Friday, October 22, 2010

Nokia Swings to Profit, Plans Job Cuts

The Wall Street Journal

Nokia Corp.'s new chief executive unveiled plans to cut 1,800 jobs and speed delivery of new products, part of his strategy to turn around the company's struggling smartphone business.

Chief Executive Stephen Elop, in his first address to investors since replacing Olli-Pekka Kallasvuo last month, said the Finnish company would have to undergo difficult changes to catch up again to rivals such as iPhone maker Apple Inc. and smartphones based on Google Inc.'s Android software.

"Nokia has been characterized as an organization where it is too hard to get things done," Mr. Elop said in a conference call following the report. "More than anything else, the changing market dynamics demand that we must improve our ability to aggressively lead through changes in our environment." He added that Nokia's board of directors has given him a clear mandate for change.

The company said it plans to streamline its smartphone operations and cut 1,800 jobs, about 2.8% of Nokia's global work force excluding Nokia Siemens Networks, its telecom-equipment joint venture with Siemens AG.

Nokia executives said the moves would be part of an effort to get new products to market faster, a key failing in recent years. The company also said it would streamline its services organization.

In the quarter ended Sept. 30, Nokia swung to a quarterly profit of €529 million ($740 million) from a year-earlier loss of €559 million when the result was hit by heavy impairment charges. Third-quarter revenue rose 4.7% to €10.27 billion.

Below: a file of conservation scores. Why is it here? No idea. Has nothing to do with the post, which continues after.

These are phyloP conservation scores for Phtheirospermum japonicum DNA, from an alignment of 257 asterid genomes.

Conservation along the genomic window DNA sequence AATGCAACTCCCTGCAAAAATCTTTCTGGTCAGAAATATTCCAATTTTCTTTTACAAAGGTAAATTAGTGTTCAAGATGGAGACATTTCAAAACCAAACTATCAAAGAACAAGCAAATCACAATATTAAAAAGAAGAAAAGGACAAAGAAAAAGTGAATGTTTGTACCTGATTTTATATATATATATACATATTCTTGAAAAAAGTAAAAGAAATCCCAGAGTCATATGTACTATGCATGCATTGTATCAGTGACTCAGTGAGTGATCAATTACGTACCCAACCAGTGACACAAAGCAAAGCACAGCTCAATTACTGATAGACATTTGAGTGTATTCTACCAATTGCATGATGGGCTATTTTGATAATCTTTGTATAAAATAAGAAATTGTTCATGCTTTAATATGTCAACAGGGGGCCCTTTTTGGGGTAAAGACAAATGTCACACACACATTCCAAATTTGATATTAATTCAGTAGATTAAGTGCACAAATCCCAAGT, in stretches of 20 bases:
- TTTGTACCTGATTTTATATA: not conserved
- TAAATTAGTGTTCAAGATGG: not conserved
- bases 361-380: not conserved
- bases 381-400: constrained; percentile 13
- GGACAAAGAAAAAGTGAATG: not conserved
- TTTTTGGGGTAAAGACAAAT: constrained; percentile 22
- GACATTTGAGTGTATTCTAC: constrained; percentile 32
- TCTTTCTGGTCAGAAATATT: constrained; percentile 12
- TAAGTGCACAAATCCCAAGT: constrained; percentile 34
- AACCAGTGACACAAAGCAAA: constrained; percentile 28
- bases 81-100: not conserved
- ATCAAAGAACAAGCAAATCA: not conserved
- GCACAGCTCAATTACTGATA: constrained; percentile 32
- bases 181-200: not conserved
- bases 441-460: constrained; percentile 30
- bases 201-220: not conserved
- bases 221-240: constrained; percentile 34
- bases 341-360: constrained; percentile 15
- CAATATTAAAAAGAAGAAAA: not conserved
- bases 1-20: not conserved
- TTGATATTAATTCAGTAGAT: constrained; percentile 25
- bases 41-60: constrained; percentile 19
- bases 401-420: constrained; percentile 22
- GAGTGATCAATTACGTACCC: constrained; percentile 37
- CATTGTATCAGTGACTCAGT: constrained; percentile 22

Nokia said mobile-device shipments in the third quarter increased 2% from a year earlier to 110.4 million units, though its market share fell to 30%. The average selling price increased to €65 from €64—the first such increase in years.

Nokia's American depositary shares were up 4.2% to $11.28 on the New York Stock Exchange in 4 p.m. composite trading Thursday.

The smartphone market is booming. Research firm Strategy Analytics reported Thursday smartphone shipments jumped 78% in the third quarter from a year ago to 77 million units. But Nokia's share of the market fell to 34.4% from 37.8% a year earlier, Strategy Analytics said.

Nokia has struggled to compete at the high end of the market with the iPhone and the growing number of devices based on Google's Android. In September Nokia replaced Mr. Kallasvuo with Mr. Elop, formerly of Microsoft Corp., to help stem the slide and rebuild Nokia's market value, which fell by 70% , or $90 billion, over the last three years of Mr. Kallasvuo's tenure.

Mr. Elop, a Canadian who is Nokia's first non-Finnish CEO, has a strong background in software and services, which are becoming increasingly important to sales in the mobile world, and has experience working in North America, a market where Nokia has struggled.

During the conference call, Mr. Elop reiterated the company's support for its Symbian operating system even as rival manufacturers switch to other operating systems such as Google's Android and Microsoft's Windows Phone 7.

Last month Nokia introduced its new line-up of smartphones based on its upgraded Symbian software, though the results of those efforts won't show up until the fourth quarter or later.

Nokia also expects to ship the first devices based on the MeeGo operating system, intended for Nokia's next generation of devices, in 2011, Mr. Elop said.

Nokia forecast fourth-quarter sales of its devices and services unit would be between €8.2 billion and €8.7 billion. The company also raised its full-year operating margin guidance at its devices and services segment to 10%-12% from 10%-11% previously.

Nokia Siemens Networks reported a 7% year-on-year sales increase to €2.9 billion, but still posted an operating loss of €282 million as gross margins fell.